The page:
A friend at the chemotherapy clinic told his story, but never said a word.
Ryan Hamner is a four-time survivor of Hodgkin lymphoma, a musician and a writer. In 2011, he wrote and recorded, "Where Hope Lives" for the American Cancer Society and the song for survivors, "Survivors Survive" used in 2015 for #WorldCancerDay. Currently, he operates his website for those affected by cancer, 2surviveonline.com and drinks a ridiculous amount of coffee per day.
When I had cancer as a child, I didn’t really know what I was up against. As long as my parents made me feel safe and stayed positive, well, I trusted I’d be OK.
Now I’d much rather put together some happy story about my battles with cancer for you, but the story I’m about to tell was a turning point for me as a child. It’s not exactly happy, but it’s worth telling—and it’s one that should be told.
My earliest memories of being treated for cancer are filled with great people with huge hearts trying to help me through some of the hardest times that I can remember. Looking back, they all knew what was going on. They all knew what was at stake, but they just smiled on through it.
The day before treatment, oftentimes Sundays, I’d become overwhelmed with anxiety. I’d think to myself, “Tomorrow at this time, I’ll be sick.” I’d constantly watch the clock. I would calculate exactly how many hours I had until chemotherapy.
During the countdown, I’d try to make every single minute count by cramming in as much playtime as possible—riding my bike, playing with my army men, climbing trees and just trying to forget the time that was passing.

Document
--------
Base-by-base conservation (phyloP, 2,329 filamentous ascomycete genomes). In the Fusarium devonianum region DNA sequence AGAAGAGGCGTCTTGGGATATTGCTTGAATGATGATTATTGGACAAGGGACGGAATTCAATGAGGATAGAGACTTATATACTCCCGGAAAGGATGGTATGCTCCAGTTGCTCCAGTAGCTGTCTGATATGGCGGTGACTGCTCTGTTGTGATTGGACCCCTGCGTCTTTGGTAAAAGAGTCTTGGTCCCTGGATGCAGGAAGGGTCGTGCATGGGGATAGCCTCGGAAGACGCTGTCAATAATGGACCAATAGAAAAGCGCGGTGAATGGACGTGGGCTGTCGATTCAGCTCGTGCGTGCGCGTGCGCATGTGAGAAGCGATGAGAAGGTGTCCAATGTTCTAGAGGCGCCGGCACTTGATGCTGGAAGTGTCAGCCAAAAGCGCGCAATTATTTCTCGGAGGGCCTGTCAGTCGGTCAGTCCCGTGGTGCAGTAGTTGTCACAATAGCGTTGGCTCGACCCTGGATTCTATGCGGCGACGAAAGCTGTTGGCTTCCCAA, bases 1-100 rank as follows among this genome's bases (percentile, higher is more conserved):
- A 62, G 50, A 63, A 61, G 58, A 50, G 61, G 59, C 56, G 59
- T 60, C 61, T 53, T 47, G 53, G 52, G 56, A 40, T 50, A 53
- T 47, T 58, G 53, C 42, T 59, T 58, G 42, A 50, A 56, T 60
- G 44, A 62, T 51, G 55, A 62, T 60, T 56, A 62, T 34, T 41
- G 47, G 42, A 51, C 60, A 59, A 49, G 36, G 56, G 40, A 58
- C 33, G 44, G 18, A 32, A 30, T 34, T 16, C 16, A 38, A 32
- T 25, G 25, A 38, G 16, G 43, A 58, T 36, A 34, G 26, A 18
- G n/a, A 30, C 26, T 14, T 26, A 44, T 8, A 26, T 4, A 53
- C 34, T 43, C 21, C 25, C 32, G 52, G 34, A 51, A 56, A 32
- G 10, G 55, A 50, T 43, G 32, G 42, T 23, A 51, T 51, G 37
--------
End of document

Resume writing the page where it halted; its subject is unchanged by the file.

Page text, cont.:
When the next day finally came. We’d all wake up early, swing by McDonalds for a biscuit (without fail) and drive two hours to Atlanta.
I usually couldn’t keep my eyes off of the clock. I would try to distract myself by chatting with my parents, listening to my Walkman or playing with my G.I. Joes. (We didn't have smartphones back then, folks.)
When we finally got to the clinic, I’d get my blood-work done and go sit in the waiting room with all the other kids—all of us were waiting for our name to be called for our dose of chemotherapy. This is one of the rare times that kids didn’t like to be picked first.
During my time going for my treatments, all the kids pretty much blended in together. I just saw kids in a clinic—kids getting chemotherapy, just like me.
With time though, while sitting in that waiting room over the course of my many treatments, I began to notice one particular boy who sat across from me. I never got his name and I’m not even sure we ever spoke. We just occasionally looked at each other. I figured for the most part, he was just like me—just another kid waiting in line to get chemotherapy.
One day however, and I’ll never forget, the boy that I sat with in the waiting room so many times—the kid who had slowly lost his hair from his treatments, showed up to the clinic. Things had changed. He was not just like me, he had lost his leg.
This was one of the first times I truly realized the magnitude of what was going on. We weren’t all the same kids in a clinic. We were all different with different stories—and we would all have different outcomes. I might not have known how to articulate the impact of this at the time, but I definitely got the message—and it was a hard one to take.
As my treatments went on, occasionally I’d I see my friend. Until eventually, I never saw him again. I’d like to think that he overcame it all, just like me.